The first programme we made in colour was a guide to the Life Science Library. That was 33 years ago in August 1979 and colour was so new that we didn’t even have a colour logo caption at the start, in fact it’s our original black and white logo. Interestingly, the video is a great snapshot of what libraries looked like and how they operated at that time. Card indexes were still the norm with microfiche readers being a new addition. There is also mention of having a literature ‘computer search’ carried out at a cost of around £5, a cost which was probably considered high at that time and would have been carried out by a librarian for you. One of the great advantages of us moving into colour was the fact that we were able to edit. Until then it was possible, but difficult and in black and white too. The video required a lot of different shots, like close-ups of index cards, so editing was an essential part of the production, in fact, without editing this programme could not have been made.
Because we were going to cause some disruption in the library, where possible, we shot in the evening, or at least after 5pm. As you can see from the photo on the left, we also needed light..lots of it too. Our early colour camera was happy with external situations, but inside it required rather a lot of light to get good images. The library, at that time, was rather lower in light levels compared to today and there was no way we could cope without adding some extra lighting. Our biggest problem was finding mains sockets anywhere near the rows of book shelves. You tend not to need mains sockets when looking for books! Like most of our videos, we sometimes needed (and still do need) ‘rent a crowd’, so see if you can spot me appearing twice in the video. Also note a major change to the feel of the South Ken campus from when this was shot in 1979. See how empty it is soon after 6pm when the external footage was shot.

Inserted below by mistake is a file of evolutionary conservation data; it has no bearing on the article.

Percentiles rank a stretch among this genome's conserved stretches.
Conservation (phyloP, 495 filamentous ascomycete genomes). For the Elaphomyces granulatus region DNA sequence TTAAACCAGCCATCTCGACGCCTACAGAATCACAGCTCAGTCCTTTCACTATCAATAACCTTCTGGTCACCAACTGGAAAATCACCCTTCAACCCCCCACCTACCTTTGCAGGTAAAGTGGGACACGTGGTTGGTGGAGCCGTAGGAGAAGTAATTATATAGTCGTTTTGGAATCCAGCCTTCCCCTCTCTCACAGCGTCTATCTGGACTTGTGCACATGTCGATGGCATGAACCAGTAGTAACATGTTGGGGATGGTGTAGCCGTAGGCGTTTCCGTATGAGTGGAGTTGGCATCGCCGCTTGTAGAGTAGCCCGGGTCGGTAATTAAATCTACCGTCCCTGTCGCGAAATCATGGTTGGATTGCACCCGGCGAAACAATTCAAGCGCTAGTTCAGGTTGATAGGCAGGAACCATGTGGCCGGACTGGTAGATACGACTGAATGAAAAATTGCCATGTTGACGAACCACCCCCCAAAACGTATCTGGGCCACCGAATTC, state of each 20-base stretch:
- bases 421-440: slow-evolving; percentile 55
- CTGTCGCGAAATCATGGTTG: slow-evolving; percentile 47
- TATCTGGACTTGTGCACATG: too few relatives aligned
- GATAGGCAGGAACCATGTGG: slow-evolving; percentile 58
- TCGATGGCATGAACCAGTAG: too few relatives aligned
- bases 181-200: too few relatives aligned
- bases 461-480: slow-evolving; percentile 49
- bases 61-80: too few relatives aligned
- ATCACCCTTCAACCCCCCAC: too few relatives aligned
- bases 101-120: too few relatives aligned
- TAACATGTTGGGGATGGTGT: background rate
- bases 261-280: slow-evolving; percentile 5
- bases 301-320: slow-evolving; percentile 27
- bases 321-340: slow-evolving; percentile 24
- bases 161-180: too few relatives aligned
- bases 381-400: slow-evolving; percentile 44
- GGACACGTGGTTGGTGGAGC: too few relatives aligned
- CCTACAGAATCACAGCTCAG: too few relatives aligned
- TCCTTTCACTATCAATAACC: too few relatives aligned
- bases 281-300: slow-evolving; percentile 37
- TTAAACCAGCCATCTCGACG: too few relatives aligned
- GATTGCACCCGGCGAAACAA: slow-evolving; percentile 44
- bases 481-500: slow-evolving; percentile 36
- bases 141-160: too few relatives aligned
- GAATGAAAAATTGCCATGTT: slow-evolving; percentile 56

The video style is a bit 1970’s, mainly because that’s when it was made. I can’t recall under what circumstances the video was due to be seen, but I think it was designed to be viewed in the room that had been designated for watching videos. This was one of the small rooms called a Carrel around the edge of the library in which a monitor and video recorder had been installed. You’ll hear reference to these Carrels in the video. Listen out too for the mention of photocopies, there were only two in the whole library at that time. Now there are machines on every floor!
The presenter of the video is Mark Caldwell, an former STOIC chairman from the mid 1970’s. Mark is now based in Germany, working for the world radio division of Deutsche Welle. From time to time you can hear him presenting items like this one on the Planck and Herschel space telescopes.
Colin Grimshaw 2012